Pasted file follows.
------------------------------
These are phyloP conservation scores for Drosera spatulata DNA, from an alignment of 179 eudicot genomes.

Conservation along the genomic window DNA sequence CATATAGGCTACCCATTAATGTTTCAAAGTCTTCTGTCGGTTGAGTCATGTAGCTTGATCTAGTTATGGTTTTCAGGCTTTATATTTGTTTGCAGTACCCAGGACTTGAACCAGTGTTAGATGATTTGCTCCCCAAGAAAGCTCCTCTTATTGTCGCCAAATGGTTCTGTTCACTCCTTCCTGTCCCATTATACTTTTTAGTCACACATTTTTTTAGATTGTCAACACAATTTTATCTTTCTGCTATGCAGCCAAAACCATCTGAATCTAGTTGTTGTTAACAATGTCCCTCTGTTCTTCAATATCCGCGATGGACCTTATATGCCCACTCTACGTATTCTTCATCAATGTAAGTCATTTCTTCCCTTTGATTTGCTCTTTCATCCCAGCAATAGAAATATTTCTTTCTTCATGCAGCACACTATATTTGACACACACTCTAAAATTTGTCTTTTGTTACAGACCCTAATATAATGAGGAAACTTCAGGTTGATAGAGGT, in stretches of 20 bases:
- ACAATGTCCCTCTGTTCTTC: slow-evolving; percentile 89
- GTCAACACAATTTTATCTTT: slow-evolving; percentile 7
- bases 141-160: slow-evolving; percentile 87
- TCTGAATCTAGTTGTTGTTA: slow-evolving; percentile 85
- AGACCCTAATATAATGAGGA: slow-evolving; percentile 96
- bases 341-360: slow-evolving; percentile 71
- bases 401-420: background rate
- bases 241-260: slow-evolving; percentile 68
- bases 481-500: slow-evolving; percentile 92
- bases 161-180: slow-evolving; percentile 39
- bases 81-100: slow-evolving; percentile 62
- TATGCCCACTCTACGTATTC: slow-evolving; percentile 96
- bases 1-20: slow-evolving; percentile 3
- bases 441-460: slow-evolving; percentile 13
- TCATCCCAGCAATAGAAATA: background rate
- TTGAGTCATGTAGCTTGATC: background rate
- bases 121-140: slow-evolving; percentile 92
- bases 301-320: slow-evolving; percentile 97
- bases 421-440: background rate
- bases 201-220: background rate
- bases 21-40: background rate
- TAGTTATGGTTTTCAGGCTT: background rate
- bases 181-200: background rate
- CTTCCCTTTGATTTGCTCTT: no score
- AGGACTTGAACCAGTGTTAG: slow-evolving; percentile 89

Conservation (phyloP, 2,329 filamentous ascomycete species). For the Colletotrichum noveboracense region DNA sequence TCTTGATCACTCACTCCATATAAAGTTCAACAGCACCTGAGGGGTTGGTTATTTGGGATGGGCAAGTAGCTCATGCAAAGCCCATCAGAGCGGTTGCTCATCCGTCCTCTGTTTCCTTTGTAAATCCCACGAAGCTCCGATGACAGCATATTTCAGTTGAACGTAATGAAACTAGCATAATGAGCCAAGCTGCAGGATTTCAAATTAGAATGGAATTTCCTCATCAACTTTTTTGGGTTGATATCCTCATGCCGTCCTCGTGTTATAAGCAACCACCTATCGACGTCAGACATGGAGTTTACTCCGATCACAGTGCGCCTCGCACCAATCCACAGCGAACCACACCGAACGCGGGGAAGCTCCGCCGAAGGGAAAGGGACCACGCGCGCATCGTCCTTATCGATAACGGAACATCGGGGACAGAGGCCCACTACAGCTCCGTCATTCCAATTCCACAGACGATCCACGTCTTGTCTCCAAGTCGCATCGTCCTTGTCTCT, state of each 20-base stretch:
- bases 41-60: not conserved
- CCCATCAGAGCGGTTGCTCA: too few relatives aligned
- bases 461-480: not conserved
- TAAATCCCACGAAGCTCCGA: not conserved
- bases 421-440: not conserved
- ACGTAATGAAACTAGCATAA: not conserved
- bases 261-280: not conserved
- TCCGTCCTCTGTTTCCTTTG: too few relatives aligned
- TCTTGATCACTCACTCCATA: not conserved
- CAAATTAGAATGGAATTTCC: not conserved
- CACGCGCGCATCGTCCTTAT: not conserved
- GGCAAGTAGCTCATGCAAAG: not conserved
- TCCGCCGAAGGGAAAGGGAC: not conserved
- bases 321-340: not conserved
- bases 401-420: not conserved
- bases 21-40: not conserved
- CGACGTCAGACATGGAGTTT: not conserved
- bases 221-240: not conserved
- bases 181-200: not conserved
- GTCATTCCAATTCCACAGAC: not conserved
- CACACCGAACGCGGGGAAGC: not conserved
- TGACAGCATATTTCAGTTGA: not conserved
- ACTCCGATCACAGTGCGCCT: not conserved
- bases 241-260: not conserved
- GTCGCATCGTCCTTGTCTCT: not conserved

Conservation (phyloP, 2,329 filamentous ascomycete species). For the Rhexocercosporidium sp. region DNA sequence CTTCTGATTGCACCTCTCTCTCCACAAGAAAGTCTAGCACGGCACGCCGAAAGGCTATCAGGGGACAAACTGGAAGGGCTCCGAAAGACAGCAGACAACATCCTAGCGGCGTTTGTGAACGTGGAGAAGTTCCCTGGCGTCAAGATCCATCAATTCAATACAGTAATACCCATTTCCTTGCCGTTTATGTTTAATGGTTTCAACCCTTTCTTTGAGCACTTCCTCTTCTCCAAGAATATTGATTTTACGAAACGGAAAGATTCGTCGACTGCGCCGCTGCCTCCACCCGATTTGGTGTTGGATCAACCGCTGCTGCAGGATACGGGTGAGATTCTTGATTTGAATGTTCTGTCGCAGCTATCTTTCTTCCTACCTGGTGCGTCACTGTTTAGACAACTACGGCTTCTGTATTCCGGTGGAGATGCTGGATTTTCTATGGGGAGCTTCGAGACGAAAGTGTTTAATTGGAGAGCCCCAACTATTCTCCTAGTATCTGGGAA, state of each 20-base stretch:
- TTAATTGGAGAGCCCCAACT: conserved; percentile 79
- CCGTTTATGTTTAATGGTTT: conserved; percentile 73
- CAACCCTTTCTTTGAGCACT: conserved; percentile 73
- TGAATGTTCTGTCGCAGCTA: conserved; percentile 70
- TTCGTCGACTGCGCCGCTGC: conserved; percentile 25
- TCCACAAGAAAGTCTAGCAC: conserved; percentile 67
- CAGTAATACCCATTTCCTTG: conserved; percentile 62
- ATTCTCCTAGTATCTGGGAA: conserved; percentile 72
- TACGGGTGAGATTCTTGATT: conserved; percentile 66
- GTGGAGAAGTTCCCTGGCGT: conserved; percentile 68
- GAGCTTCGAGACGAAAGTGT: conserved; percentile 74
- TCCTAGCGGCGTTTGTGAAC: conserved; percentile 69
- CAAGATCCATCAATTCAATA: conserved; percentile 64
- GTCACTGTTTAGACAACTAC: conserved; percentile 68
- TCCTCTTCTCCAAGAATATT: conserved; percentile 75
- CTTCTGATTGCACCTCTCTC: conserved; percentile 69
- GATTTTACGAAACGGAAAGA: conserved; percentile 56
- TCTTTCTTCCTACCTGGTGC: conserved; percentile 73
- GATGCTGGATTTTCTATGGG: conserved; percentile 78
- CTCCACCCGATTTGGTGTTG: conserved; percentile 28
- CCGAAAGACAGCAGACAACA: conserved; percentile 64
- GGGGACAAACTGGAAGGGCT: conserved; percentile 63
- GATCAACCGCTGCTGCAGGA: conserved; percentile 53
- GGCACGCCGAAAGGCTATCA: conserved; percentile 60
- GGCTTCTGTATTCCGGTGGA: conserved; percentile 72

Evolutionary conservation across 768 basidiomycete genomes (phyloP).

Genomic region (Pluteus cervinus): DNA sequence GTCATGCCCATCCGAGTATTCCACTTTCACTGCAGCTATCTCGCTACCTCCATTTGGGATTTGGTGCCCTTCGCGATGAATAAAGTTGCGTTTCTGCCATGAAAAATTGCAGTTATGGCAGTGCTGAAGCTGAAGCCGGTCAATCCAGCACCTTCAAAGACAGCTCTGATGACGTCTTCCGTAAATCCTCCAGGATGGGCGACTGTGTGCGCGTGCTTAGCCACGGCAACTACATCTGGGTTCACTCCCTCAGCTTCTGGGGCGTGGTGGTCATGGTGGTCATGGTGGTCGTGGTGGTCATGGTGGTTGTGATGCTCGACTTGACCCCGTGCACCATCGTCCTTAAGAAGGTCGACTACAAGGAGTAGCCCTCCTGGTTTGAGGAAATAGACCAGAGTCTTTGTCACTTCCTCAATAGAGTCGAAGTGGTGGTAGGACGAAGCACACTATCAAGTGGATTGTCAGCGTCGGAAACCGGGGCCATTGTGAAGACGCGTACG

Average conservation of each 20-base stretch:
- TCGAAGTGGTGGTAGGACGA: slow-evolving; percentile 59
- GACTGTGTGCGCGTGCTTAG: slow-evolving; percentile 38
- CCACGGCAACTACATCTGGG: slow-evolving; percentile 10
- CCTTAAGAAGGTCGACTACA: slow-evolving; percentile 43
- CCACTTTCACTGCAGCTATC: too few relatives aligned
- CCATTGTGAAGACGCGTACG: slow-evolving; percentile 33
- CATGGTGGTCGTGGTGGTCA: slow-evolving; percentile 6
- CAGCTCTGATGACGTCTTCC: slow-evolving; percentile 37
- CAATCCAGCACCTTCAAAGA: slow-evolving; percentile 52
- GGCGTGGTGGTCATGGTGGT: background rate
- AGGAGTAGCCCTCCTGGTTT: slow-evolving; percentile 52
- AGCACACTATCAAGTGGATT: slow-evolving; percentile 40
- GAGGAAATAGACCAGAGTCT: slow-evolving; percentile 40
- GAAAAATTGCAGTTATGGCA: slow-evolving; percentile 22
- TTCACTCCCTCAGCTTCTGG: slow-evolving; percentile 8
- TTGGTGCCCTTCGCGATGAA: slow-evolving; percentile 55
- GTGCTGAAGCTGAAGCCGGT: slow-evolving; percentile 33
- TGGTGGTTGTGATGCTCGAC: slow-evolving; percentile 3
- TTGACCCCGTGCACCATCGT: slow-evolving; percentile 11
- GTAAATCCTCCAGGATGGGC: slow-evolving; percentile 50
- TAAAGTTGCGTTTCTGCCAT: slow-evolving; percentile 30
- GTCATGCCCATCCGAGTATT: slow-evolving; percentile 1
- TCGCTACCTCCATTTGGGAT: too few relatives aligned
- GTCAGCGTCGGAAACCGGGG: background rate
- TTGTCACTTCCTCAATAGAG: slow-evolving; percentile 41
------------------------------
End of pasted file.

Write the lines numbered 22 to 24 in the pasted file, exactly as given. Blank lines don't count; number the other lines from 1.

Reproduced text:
- bases 201-220: background rate
- bases 21-40: background rate
- TAGTTATGGTTTTCAGGCTT: background rate